I love brilliantly refined and executed typography, the kind that subtly grabs you and makes you stop for more than a half second. I am particularly moved when someone cares about this topic when design is not his or her profession. Matthew Butterick is an attorney in Los Angeles who cares deeply about this issue and says, “Typography matters because it helps conserve the most valuable resource you have as a writer — reader attention.”
We are all busy; therefore, we are always (unconsciously) looking for a reason to stop reading. Don’t you agree?
Typography design is a combination of art application, craft and math science. Type design artists will use their art skills (form, weight, shape etc.) to create visual texture, spacing, readability, and overall spatial relationships between the individual letters and words. The designer will also use grids to calculate the technical spacing in order to format and give the user control of the kerning (spacing) in our publishing software. Kerning is the technical word for the spacing between each letter form and the space relationships between the words in a line. Specifically looking at the relationships between round forms and straight forms will get you started with adjusting kerning wisely.
If a type designer creates a font set, why change the kerning? Wouldn’t it be perfect out of the box?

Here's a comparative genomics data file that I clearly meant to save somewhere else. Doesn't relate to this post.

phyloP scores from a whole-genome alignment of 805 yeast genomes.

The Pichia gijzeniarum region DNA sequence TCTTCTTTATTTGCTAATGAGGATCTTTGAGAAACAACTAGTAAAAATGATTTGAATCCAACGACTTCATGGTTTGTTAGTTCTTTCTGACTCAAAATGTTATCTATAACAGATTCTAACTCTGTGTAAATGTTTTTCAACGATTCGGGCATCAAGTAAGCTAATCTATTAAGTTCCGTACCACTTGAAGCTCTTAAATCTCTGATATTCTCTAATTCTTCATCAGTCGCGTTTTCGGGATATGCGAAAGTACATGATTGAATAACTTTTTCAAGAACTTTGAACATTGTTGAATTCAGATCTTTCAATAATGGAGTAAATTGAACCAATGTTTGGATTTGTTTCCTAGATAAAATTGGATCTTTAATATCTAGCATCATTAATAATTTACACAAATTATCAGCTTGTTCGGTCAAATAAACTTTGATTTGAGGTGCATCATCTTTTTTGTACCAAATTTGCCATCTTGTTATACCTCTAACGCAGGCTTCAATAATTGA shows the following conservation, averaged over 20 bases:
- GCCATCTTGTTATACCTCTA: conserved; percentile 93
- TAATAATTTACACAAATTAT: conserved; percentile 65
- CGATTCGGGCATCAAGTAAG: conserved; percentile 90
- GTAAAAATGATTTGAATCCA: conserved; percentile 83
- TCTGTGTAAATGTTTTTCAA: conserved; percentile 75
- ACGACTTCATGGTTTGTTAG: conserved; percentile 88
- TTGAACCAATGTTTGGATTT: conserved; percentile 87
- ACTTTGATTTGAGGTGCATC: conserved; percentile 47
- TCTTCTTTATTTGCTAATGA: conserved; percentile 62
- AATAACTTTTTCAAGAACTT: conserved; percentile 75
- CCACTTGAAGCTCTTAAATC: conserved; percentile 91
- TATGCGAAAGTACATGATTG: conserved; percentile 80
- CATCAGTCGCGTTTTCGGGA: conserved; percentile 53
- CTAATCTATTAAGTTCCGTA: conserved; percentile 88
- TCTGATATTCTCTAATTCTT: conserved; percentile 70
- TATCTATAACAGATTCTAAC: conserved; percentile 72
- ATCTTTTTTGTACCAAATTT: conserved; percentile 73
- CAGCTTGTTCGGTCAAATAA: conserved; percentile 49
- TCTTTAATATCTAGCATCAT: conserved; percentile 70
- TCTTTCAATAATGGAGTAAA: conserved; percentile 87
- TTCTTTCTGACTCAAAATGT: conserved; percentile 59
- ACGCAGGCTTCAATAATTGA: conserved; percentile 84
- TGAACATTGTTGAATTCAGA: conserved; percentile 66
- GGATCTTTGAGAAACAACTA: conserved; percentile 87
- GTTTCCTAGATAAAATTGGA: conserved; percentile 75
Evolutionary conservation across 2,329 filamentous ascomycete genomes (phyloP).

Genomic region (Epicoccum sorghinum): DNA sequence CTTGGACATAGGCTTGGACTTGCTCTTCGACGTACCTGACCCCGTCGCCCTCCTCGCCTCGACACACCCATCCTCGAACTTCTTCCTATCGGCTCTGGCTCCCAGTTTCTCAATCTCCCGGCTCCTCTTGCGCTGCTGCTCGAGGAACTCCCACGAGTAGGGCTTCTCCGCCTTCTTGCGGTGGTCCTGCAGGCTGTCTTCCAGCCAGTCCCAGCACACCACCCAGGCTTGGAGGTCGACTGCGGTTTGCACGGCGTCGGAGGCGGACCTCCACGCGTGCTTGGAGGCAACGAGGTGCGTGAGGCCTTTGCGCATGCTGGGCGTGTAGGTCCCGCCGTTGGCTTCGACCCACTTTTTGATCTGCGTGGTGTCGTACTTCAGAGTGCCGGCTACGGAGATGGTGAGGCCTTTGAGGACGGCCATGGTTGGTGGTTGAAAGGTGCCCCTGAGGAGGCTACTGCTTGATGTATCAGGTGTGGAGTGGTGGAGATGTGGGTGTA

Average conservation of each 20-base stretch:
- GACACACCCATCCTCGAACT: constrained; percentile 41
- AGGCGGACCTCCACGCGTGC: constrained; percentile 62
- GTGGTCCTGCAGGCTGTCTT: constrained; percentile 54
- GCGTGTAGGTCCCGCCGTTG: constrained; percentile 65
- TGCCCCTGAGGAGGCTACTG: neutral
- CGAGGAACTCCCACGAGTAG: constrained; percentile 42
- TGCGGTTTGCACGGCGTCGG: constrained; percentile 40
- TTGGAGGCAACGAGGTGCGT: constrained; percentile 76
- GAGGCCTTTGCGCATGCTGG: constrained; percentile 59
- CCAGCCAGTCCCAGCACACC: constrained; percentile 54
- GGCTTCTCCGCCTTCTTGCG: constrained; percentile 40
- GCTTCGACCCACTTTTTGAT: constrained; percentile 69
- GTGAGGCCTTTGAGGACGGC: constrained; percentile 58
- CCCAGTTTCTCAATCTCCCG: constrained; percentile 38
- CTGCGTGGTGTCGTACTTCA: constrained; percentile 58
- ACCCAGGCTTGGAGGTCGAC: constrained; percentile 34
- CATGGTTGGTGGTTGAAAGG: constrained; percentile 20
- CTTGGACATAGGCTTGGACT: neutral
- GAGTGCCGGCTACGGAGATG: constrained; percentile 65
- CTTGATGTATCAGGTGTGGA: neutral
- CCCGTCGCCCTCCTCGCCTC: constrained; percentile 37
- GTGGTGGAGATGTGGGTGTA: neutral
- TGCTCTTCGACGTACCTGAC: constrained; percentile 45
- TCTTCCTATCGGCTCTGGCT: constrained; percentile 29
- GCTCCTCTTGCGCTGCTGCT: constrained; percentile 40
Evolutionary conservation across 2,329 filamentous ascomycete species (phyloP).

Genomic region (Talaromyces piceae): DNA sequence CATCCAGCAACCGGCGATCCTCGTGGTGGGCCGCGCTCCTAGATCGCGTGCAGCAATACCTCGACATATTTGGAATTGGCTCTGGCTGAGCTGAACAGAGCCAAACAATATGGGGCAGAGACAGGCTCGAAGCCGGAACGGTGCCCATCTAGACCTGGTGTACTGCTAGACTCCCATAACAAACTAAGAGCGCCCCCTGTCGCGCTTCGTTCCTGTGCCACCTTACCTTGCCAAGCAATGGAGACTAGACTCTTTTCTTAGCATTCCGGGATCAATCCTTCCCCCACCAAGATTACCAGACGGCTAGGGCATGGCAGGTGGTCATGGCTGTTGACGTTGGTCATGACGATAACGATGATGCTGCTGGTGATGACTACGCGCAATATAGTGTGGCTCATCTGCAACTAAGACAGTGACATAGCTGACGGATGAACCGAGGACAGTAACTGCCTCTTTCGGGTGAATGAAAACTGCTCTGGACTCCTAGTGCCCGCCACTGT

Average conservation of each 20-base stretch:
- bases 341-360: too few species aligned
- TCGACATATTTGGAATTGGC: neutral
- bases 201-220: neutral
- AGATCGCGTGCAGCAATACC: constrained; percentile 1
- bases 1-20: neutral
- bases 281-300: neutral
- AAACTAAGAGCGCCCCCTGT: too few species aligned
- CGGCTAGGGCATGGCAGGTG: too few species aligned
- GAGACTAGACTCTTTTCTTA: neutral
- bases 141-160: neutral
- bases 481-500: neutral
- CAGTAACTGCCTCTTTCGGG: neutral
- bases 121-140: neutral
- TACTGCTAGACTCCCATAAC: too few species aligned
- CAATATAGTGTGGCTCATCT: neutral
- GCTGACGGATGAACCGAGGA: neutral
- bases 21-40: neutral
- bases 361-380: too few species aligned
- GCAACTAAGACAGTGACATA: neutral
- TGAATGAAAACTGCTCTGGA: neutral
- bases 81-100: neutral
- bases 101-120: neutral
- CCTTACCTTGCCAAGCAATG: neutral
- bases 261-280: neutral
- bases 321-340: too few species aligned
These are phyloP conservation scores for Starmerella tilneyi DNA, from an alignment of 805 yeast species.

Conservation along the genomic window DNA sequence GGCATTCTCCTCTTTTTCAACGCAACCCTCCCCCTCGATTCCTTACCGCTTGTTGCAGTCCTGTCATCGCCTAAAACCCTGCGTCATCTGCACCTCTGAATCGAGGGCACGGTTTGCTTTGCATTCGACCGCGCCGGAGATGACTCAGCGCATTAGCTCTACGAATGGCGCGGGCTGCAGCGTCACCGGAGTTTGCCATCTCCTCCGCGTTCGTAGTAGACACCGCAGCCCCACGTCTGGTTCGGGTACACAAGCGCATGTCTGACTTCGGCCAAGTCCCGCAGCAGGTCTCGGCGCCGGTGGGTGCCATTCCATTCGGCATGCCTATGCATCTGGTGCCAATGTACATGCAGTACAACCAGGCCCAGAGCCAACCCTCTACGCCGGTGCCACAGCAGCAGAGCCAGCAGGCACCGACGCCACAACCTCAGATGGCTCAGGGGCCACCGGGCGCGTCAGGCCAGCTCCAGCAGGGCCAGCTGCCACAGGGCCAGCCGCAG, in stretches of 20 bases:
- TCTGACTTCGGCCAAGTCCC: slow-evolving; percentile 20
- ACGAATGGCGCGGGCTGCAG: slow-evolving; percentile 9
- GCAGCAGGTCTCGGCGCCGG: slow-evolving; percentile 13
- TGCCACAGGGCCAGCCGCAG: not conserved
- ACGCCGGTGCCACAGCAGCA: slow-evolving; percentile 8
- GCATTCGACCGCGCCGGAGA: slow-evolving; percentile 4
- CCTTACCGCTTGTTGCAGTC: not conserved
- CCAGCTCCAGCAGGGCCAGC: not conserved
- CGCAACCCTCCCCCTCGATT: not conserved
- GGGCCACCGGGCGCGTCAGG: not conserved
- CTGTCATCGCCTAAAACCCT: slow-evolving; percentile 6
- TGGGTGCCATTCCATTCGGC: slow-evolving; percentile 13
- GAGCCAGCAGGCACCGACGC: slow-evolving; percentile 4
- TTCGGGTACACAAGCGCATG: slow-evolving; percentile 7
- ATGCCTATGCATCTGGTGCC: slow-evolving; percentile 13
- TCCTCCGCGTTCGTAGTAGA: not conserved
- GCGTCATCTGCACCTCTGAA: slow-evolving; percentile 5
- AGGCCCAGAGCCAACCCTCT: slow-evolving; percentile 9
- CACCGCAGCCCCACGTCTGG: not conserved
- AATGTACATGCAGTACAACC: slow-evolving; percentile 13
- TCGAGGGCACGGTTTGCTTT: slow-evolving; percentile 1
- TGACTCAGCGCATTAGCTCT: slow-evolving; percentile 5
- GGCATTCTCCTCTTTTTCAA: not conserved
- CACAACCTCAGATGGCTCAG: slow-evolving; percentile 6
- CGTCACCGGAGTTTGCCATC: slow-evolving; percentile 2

The visual design process is about relationships, so no, the kerning default setting may not be perfect for your use right out of the box. But novice beware – half the battle is knowing when a font is perfectly kerned versus a font that needs a few space corrections or minor kerning in specific instances. This requires you to pay attention to detail and look at the big picture. Error on the side of less is more in your kerning options. If you are unsure, or if I have totally lost you at this point, stop, don’t kern.
Strive to keep your kerning consistent throughout the document and think about whether your page will make your reader exit immediately. Are your letters and words too crowded? Are letters touching that should NOT touch one another? Are letters too far apart that were designed to actually be touching one another? If you want to dig deeper into better typography, check out this post for an in depth view on kerning.
Image Credit: [Creative Pro]